ATHENS – Americans who weren't able to return to the United States before a COVID-19 coronavirus lockdown in Greece closed the airport to most travel have been advised to apply for an extension to their stays that don't require visas and that the U.S. won't send flights to return them.
The U.S. Embassy in Greece issued an announcement, urging U.S. citizens to try and get an extension of stay, reported SchengenVisaInfo.com. If they do not, “Greek authorities may impose a fine of 600 or 1,200 Euros ($652.19-$1304.39) per person upon departure, depending on the length of the overstay,” Embassy officials said.
Visitors are allowed to stay only 90 days unless being granted an extension and the lockdown has been extended to April 27 at least which could catch many in between the requirements.
The recommendations was to call the closest Aliens Bureau at least two weeks prior to a required departure to schedule an appointment for evaluations that are reviewed on a case-by-case basis.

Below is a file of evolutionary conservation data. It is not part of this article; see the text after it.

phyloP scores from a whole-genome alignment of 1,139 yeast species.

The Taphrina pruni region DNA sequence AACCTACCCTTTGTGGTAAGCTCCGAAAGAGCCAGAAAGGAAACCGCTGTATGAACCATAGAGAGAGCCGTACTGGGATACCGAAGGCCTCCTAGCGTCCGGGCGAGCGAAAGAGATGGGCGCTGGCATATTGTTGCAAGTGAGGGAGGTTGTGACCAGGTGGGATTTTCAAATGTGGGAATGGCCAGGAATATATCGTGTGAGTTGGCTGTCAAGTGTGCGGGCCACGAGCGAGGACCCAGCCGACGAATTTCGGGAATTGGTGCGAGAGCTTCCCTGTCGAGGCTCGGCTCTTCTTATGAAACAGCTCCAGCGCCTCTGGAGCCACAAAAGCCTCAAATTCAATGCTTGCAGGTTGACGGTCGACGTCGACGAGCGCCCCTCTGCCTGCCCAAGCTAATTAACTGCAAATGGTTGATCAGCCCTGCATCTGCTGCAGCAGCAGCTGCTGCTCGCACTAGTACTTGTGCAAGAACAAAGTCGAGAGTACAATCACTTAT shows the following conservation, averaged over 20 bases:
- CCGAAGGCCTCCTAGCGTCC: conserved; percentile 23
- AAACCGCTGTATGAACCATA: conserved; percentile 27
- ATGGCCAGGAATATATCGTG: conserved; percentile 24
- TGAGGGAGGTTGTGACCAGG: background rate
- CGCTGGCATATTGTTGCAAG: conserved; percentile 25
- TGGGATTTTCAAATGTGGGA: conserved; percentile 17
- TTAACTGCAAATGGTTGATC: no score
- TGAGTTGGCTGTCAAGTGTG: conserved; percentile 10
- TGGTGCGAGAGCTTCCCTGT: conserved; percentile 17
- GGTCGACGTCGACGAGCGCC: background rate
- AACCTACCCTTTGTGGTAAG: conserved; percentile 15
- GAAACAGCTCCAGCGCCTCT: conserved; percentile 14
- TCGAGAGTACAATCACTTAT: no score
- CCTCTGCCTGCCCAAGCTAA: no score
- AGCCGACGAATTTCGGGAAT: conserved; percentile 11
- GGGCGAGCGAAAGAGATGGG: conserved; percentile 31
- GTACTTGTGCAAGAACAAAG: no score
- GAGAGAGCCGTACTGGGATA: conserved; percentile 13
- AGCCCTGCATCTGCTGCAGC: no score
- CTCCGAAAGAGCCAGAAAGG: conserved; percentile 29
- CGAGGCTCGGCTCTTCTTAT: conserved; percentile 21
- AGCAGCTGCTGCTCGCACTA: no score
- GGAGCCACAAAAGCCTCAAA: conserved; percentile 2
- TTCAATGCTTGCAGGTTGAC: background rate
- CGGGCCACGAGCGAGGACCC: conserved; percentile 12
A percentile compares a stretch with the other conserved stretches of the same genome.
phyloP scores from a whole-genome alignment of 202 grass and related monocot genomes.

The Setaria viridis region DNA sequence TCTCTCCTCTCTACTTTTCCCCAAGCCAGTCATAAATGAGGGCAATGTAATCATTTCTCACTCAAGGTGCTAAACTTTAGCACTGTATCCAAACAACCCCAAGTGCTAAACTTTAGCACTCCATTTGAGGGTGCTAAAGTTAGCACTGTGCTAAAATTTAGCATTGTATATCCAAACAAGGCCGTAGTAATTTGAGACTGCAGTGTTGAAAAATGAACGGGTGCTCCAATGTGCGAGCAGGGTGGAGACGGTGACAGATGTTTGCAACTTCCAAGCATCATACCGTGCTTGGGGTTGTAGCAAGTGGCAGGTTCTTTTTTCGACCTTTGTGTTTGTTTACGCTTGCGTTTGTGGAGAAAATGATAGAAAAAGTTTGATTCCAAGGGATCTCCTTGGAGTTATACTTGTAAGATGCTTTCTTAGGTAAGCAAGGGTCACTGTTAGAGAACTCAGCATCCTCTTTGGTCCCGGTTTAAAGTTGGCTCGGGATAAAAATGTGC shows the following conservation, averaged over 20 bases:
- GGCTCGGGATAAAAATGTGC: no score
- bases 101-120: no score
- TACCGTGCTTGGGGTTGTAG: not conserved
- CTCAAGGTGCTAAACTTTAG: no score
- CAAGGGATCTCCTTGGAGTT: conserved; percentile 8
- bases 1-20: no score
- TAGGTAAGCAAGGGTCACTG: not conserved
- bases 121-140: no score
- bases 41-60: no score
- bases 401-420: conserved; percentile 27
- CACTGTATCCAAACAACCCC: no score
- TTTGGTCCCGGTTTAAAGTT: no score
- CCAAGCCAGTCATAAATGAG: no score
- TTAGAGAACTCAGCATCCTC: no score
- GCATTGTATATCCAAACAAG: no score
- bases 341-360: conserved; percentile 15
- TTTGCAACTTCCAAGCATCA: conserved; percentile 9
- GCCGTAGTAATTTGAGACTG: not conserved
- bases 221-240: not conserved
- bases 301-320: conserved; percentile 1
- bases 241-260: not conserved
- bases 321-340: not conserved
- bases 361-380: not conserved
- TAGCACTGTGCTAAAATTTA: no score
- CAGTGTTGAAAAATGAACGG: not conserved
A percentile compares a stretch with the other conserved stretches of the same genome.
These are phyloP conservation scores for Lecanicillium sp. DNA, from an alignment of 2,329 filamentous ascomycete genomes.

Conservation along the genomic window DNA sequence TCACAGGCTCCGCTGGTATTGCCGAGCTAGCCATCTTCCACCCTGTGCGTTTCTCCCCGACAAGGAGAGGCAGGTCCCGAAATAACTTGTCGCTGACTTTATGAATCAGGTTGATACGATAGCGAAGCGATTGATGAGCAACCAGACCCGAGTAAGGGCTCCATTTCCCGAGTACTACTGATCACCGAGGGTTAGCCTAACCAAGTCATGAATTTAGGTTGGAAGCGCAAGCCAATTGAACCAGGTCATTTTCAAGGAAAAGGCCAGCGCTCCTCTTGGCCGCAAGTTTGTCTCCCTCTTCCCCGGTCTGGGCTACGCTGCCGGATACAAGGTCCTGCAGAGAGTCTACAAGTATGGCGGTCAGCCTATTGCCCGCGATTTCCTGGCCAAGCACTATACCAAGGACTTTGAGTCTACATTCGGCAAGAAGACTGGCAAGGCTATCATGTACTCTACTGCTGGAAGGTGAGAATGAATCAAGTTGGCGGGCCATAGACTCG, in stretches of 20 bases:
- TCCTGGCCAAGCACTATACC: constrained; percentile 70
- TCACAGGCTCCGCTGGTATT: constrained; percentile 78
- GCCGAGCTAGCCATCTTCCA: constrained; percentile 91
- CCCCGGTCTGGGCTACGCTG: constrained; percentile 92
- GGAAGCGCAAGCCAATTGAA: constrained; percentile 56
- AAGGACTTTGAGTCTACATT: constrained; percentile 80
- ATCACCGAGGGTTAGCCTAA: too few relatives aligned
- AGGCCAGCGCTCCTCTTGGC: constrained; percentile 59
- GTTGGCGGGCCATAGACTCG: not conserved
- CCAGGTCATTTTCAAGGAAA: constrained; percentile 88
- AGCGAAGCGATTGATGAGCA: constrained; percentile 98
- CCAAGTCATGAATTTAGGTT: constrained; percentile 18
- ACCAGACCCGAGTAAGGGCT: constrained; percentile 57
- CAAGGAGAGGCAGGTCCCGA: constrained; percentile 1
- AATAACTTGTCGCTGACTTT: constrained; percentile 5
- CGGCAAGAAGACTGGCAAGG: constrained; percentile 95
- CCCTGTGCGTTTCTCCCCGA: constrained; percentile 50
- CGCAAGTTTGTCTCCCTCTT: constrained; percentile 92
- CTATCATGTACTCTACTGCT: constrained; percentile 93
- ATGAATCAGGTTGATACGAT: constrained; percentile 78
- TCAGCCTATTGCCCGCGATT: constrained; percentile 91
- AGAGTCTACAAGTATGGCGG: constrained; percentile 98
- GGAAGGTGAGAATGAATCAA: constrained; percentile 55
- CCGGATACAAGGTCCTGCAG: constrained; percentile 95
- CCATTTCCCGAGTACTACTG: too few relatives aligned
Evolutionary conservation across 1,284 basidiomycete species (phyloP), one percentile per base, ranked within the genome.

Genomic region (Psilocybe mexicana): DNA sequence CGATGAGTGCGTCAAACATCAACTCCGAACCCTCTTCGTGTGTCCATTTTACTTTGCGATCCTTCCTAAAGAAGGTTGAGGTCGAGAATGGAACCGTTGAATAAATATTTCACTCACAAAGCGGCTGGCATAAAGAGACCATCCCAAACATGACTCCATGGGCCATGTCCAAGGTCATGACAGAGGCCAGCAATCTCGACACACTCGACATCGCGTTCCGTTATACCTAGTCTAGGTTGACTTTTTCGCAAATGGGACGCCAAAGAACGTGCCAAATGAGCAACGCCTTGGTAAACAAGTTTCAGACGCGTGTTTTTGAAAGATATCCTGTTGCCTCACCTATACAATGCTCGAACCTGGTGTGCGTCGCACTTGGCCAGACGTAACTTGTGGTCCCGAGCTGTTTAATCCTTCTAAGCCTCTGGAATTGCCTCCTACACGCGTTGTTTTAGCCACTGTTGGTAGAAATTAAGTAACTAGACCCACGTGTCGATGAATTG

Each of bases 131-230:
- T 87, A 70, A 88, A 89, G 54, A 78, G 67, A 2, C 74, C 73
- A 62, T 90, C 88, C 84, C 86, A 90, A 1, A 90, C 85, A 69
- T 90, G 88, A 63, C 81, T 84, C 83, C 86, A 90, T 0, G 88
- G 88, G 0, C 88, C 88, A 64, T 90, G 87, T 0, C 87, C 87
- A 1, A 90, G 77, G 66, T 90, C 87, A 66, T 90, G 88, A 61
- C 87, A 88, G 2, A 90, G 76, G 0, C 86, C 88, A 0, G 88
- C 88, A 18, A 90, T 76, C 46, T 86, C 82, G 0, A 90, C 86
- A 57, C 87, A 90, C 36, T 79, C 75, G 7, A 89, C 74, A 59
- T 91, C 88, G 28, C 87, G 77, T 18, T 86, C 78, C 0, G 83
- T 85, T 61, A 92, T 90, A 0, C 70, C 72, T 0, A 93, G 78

“There is no automatic extension of the 90-day limit because of COVID-19; you must request an extension from the Aliens Bureau or risk being fined upon departure,” the advisory added.
The Embassy also urged US citizens who intend to return to the U.S. to depart Greece as soon as possible while there are still commercial flights available because otherwise the U.S. government's wouldn't provide chartered or evacuation flights.
“So U.S. citizens in Greece may have to provide for themselves for an indefinite period of time without the possibility of government assistance,” the embassy statement said.
Normally, U.S. citizens do not need a visa for Greece or any other Schengen country in the European Union where travel is allowed without visas, for stays of up to 90 days. The COVID-19 travel restrictions and entry bans have led to the cancellation of flights, leaving thousands of US citizens abroad left to fend for themselves with no plans to bring in American aircraft to get them home.
The U.S. government stated that they are trying to bring back as many of their fellow citizens as soon as possible, but because commercial flights are not operating regularly, it has posed a problem.
The State Department said in March it would work with the U.S. Department of Defense to arrange military flights for return of stranded passengers but that hasn't happened under the administration of President Donald Trump.